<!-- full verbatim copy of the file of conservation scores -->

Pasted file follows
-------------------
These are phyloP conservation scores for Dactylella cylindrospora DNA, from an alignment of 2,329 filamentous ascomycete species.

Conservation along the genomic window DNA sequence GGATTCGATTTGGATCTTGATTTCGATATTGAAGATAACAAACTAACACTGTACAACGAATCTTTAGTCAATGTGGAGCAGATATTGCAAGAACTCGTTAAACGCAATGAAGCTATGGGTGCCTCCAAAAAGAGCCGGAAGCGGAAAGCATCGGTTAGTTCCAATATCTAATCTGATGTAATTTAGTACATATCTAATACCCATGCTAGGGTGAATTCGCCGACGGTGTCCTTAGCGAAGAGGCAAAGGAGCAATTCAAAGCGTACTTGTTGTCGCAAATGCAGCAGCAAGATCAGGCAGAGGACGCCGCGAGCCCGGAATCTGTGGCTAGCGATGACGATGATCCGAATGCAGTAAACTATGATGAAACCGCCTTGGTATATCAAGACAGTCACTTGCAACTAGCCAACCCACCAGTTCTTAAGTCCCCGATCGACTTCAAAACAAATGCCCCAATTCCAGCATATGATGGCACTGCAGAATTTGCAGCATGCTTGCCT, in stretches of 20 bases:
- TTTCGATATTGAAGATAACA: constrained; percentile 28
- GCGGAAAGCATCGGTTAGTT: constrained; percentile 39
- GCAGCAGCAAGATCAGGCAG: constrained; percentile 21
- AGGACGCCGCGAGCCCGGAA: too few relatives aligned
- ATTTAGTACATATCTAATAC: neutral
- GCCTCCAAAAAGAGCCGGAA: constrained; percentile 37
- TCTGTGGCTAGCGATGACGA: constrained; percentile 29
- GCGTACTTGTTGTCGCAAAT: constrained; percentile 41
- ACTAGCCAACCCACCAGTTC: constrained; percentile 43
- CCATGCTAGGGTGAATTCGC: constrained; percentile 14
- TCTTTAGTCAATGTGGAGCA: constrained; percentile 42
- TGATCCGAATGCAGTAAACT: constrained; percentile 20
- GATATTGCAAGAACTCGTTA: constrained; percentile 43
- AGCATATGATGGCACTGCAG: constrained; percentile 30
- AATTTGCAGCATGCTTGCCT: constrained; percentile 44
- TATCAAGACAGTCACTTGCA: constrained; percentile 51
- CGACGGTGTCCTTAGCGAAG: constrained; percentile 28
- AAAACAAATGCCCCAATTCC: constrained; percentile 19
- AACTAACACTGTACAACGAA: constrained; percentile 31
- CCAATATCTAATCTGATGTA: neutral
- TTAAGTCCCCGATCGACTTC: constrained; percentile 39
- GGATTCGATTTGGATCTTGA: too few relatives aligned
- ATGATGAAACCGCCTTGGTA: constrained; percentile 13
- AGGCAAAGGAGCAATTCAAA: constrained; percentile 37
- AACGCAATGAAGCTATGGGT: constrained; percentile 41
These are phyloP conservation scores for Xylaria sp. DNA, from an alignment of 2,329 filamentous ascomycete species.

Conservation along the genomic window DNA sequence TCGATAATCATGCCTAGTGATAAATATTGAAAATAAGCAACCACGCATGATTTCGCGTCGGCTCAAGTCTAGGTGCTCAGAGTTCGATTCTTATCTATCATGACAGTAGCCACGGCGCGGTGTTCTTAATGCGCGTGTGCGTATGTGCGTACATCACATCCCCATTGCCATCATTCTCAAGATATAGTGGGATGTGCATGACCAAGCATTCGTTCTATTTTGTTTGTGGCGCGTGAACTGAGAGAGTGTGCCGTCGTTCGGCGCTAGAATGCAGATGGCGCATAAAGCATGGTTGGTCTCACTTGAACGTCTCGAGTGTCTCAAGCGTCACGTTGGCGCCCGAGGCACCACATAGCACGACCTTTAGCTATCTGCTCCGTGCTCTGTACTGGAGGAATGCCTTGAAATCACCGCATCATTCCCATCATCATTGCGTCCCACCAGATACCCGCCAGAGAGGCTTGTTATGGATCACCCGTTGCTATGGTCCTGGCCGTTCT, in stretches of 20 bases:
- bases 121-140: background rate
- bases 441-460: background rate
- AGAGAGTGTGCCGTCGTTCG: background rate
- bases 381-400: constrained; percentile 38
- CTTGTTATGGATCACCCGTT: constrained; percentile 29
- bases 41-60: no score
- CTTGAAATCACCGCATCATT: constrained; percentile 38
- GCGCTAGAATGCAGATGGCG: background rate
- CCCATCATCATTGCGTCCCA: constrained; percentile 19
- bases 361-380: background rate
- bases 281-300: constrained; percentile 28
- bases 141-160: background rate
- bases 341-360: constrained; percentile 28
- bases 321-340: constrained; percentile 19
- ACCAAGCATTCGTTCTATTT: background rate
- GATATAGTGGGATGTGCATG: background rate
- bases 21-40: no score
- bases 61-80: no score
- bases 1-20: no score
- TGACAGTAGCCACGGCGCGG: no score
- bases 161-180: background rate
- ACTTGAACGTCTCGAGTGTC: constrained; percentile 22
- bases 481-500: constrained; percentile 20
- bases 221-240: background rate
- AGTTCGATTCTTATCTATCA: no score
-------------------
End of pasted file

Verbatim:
These are phyloP conservation scores for Dactylella cylindrospora DNA, from an alignment of 2,329 filamentous ascomycete species.

Conservation along the genomic window DNA sequence GGATTCGATTTGGATCTTGATTTCGATATTGAAGATAACAAACTAACACTGTACAACGAATCTTTAGTCAATGTGGAGCAGATATTGCAAGAACTCGTTAAACGCAATGAAGCTATGGGTGCCTCCAAAAAGAGCCGGAAGCGGAAAGCATCGGTTAGTTCCAATATCTAATCTGATGTAATTTAGTACATATCTAATACCCATGCTAGGGTGAATTCGCCGACGGTGTCCTTAGCGAAGAGGCAAAGGAGCAATTCAAAGCGTACTTGTTGTCGCAAATGCAGCAGCAAGATCAGGCAGAGGACGCCGCGAGCCCGGAATCTGTGGCTAGCGATGACGATGATCCGAATGCAGTAAACTATGATGAAACCGCCTTGGTATATCAAGACAGTCACTTGCAACTAGCCAACCCACCAGTTCTTAAGTCCCCGATCGACTTCAAAACAAATGCCCCAATTCCAGCATATGATGGCACTGCAGAATTTGCAGCATGCTTGCCT, in stretches of 20 bases:
- TTTCGATATTGAAGATAACA: constrained; percentile 28
- GCGGAAAGCATCGGTTAGTT: constrained; percentile 39
- GCAGCAGCAAGATCAGGCAG: constrained; percentile 21
- AGGACGCCGCGAGCCCGGAA: too few relatives aligned
- ATTTAGTACATATCTAATAC: neutral
- GCCTCCAAAAAGAGCCGGAA: constrained; percentile 37
- TCTGTGGCTAGCGATGACGA: constrained; percentile 29
- GCGTACTTGTTGTCGCAAAT: constrained; percentile 41
- ACTAGCCAACCCACCAGTTC: constrained; percentile 43
- CCATGCTAGGGTGAATTCGC: constrained; percentile 14
- TCTTTAGTCAATGTGGAGCA: constrained; percentile 42
- TGATCCGAATGCAGTAAACT: constrained; percentile 20
- GATATTGCAAGAACTCGTTA: constrained; percentile 43
- AGCATATGATGGCACTGCAG: constrained; percentile 30
- AATTTGCAGCATGCTTGCCT: constrained; percentile 44
- TATCAAGACAGTCACTTGCA: constrained; percentile 51
- CGACGGTGTCCTTAGCGAAG: constrained; percentile 28
- AAAACAAATGCCCCAATTCC: constrained; percentile 19
- AACTAACACTGTACAACGAA: constrained; percentile 31
- CCAATATCTAATCTGATGTA: neutral
- TTAAGTCCCCGATCGACTTC: constrained; percentile 39
- GGATTCGATTTGGATCTTGA: too few relatives aligned
- ATGATGAAACCGCCTTGGTA: constrained; percentile 13
- AGGCAAAGGAGCAATTCAAA: constrained; percentile 37
- AACGCAATGAAGCTATGGGT: constrained; percentile 41
These are phyloP conservation scores for Xylaria sp. DNA, from an alignment of 2,329 filamentous ascomycete species.

Conservation along the genomic window DNA sequence TCGATAATCATGCCTAGTGATAAATATTGAAAATAAGCAACCACGCATGATTTCGCGTCGGCTCAAGTCTAGGTGCTCAGAGTTCGATTCTTATCTATCATGACAGTAGCCACGGCGCGGTGTTCTTAATGCGCGTGTGCGTATGTGCGTACATCACATCCCCATTGCCATCATTCTCAAGATATAGTGGGATGTGCATGACCAAGCATTCGTTCTATTTTGTTTGTGGCGCGTGAACTGAGAGAGTGTGCCGTCGTTCGGCGCTAGAATGCAGATGGCGCATAAAGCATGGTTGGTCTCACTTGAACGTCTCGAGTGTCTCAAGCGTCACGTTGGCGCCCGAGGCACCACATAGCACGACCTTTAGCTATCTGCTCCGTGCTCTGTACTGGAGGAATGCCTTGAAATCACCGCATCATTCCCATCATCATTGCGTCCCACCAGATACCCGCCAGAGAGGCTTGTTATGGATCACCCGTTGCTATGGTCCTGGCCGTTCT, in stretches of 20 bases:
- bases 121-140: background rate
- bases 441-460: background rate
- AGAGAGTGTGCCGTCGTTCG: background rate
- bases 381-400: constrained; percentile 38
- CTTGTTATGGATCACCCGTT: constrained; percentile 29
- bases 41-60: no score
- CTTGAAATCACCGCATCATT: constrained; percentile 38
- GCGCTAGAATGCAGATGGCG: background rate
- CCCATCATCATTGCGTCCCA: constrained; percentile 19
- bases 361-380: background rate
- bases 281-300: constrained; percentile 28
- bases 141-160: background rate
- bases 341-360: constrained; percentile 28
- bases 321-340: constrained; percentile 19
- ACCAAGCATTCGTTCTATTT: background rate
- GATATAGTGGGATGTGCATG: background rate
- bases 21-40: no score
- bases 61-80: no score
- bases 1-20: no score
- TGACAGTAGCCACGGCGCGG: no score
- bases 161-180: background rate
- ACTTGAACGTCTCGAGTGTC: constrained; percentile 22
- bases 481-500: constrained; percentile 20
- bases 221-240: background rate
- AGTTCGATTCTTATCTATCA: no score